The oval pigtoe is more than just a quirky name.
The freshwater mussel has been endangered since 1998 and is Santa Fe River’s only federally endangered invertebrate, even though many people haven’t heard of it.
The oval pigtoe, which once thrived in the Santa Fe River basin, plays an important role in the aquatic ecosystem, improving water quality as a filter-feeder to clarify the water, said Garry Warren, principal scientist for the freshwater unit at the Florida Fish and Wildlife Conservation Commission.
The mussel is also a food source for many animals in the river, he said. But since the mussel cannot flee from disturbances in its habitat, it has been affected by the stream’s poor quality.
“The oval pigtoe is a good indicator of overall stream health, and where they are, the river is probably in good condition,” said Chris Burney, project manager at Alachua Conservation Trust. “And where they’re absent, it means we’ve probably heavily impacted the area.”
Burney said one of the biggest reasons the mussels are suffering is land use changes. He said development around the river has released runoff and sedimentation, which flows into the river and hinders the current’s speed by building up in the waterways.
“They get choked to death basically,” Burney said. “The dirt just piles up on them.”
He said water usage has also taken a toll on the habitat.
The Santa Fe River basin is also home to over fifty other invertebrate species, which have been labeled as Species of Greatest Conservation Need by the FWC, Warren said.
For the past decade, government agencies and non-profit organizations have been making Santa Fe River a priority, according to one of the Trust’s newsletters. Almost half of the river is designated as conservation land.
Burney said the Trust became aware of the oval pigtoe when it joined conservation efforts for the Santa Fe River after acquiring land there earlier this year.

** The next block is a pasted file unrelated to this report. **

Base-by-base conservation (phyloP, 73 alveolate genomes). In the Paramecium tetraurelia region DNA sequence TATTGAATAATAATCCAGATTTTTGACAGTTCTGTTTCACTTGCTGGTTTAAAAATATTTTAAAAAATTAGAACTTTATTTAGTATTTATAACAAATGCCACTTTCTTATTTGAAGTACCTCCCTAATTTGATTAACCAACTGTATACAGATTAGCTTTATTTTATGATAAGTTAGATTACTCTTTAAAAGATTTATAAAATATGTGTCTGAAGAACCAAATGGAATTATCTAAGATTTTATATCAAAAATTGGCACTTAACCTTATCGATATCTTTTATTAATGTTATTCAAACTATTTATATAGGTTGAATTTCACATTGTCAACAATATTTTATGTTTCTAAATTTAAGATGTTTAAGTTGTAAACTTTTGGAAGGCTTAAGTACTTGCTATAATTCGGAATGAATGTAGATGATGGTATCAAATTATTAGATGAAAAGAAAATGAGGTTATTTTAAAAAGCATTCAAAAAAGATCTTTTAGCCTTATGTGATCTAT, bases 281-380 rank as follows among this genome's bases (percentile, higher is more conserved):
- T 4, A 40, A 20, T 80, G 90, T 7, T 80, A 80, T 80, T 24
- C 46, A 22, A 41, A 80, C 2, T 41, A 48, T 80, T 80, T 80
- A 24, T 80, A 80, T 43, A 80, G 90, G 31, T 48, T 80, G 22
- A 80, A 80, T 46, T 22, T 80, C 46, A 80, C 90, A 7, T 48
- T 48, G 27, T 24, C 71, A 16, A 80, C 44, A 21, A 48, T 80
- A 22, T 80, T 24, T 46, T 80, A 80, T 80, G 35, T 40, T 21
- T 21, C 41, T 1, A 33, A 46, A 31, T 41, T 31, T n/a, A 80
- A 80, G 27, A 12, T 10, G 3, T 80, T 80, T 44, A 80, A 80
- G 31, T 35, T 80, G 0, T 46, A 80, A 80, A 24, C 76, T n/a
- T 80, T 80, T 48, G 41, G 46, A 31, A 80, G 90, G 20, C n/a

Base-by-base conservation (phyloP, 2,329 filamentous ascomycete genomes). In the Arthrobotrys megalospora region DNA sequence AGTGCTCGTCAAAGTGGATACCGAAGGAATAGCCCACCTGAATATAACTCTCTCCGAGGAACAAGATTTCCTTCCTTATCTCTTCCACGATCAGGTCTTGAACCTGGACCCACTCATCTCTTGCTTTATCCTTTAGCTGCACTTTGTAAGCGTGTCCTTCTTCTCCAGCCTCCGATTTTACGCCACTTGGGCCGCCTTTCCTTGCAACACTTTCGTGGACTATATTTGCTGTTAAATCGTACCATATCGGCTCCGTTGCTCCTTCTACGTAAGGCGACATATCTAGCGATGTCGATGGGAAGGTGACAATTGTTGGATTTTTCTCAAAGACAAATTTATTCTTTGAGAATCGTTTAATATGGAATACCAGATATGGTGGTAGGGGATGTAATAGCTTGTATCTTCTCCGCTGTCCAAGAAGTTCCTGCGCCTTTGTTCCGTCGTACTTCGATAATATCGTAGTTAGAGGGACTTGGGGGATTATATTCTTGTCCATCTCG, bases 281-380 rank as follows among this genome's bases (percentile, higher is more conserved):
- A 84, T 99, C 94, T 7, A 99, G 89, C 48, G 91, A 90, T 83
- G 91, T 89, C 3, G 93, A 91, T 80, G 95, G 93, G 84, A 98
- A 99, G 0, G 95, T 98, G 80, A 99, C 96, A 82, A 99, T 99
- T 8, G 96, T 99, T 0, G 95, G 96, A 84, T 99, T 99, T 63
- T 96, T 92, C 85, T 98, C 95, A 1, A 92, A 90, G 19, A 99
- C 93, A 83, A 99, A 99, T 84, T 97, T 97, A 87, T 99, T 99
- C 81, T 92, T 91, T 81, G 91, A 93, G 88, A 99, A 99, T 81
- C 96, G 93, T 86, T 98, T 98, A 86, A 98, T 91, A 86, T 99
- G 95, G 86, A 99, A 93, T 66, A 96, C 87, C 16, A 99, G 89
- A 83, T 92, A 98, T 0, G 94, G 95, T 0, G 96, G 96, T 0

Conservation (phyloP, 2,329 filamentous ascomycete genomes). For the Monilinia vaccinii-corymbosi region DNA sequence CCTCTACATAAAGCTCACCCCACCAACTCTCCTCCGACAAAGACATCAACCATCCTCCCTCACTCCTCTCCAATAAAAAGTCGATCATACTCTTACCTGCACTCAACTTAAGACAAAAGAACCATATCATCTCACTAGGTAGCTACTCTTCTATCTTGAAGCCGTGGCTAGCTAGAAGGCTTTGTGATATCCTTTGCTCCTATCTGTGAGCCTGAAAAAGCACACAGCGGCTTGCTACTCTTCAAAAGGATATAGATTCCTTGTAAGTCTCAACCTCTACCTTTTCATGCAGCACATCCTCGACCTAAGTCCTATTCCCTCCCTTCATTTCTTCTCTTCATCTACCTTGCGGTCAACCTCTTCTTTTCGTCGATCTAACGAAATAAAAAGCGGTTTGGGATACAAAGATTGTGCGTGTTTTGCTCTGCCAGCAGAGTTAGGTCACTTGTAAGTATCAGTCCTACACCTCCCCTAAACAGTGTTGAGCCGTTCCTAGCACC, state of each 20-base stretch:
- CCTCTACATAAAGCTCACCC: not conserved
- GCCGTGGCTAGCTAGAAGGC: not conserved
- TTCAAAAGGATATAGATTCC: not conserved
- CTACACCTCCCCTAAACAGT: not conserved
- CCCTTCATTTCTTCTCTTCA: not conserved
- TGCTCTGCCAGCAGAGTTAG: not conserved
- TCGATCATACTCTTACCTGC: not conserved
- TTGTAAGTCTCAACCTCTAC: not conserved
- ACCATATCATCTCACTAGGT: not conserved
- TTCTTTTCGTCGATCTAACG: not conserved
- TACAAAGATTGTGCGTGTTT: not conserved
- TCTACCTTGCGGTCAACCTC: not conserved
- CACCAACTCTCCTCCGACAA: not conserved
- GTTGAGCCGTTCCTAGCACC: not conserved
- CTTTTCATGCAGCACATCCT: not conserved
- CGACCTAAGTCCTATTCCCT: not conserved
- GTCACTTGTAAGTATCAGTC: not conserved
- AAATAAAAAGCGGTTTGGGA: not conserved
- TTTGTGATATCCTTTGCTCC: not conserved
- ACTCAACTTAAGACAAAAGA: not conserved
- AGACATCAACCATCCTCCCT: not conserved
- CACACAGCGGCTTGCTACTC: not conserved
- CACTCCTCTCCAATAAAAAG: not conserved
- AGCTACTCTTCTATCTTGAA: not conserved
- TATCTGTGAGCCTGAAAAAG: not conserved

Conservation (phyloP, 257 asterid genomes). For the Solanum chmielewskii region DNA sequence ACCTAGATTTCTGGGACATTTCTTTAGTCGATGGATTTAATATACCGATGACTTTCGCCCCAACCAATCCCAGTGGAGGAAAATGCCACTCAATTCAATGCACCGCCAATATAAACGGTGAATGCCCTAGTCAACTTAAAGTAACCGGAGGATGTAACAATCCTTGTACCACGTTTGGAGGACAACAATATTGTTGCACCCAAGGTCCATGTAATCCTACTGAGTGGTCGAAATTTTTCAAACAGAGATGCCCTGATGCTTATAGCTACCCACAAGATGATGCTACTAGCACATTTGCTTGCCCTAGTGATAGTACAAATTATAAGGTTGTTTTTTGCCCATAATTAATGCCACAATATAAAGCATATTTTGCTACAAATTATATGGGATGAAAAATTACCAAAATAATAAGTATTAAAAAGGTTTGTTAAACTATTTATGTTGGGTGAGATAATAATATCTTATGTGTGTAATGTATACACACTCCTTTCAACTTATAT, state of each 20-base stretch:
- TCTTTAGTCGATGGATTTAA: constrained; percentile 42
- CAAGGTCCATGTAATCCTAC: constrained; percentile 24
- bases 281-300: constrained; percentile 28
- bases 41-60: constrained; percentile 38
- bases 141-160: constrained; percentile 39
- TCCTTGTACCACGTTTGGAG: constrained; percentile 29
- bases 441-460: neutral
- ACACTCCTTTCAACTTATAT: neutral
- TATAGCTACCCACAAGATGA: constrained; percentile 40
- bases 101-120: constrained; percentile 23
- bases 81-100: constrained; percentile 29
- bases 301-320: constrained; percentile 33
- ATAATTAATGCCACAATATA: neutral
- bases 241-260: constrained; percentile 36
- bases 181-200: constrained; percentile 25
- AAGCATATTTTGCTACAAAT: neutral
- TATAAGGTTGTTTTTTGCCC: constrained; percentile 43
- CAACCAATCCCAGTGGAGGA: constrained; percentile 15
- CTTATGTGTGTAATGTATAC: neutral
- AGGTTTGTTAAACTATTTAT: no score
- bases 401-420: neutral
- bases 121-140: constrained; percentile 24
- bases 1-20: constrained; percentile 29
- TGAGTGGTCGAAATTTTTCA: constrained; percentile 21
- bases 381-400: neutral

He said they found records of the endangered mussel next to their Santa Fe River Preserve and are now trying to expand their existing preserve.
He said the nonprofit organization wants to moderate the runoff’s impact and ensure sustainability for the freshwater ecosystems.
Burney also helped create a “Save the Oval Pigtoe” campaign with 10 UF students from the College of Agricultural and Life Sciences’ Leadership Institute.
The students are spreading awareness about the endangered species with tables at local events, engaging with UF students and networking through social media.
“It definitely generates inquiry when you first hear it,” campaign member Randy Adams said. “But I think that’s almost to our advantage, [having] a sort of queer, unheard of creature that needs help.”
The UF plant sciences senior said he hopes the campaign will bring attention to the dying species and how its decline relates to Santa Fe River’s poor habitat conditions.
“Obviously a group of 10 students – even with the most charisma – in a time period of a little over a month, won’t do anything to significantly change that,” he said.
Adams said the campaign is a framework to promote conservation awareness in the long term. He said the Trust will take over in December when the students’ campaign ends.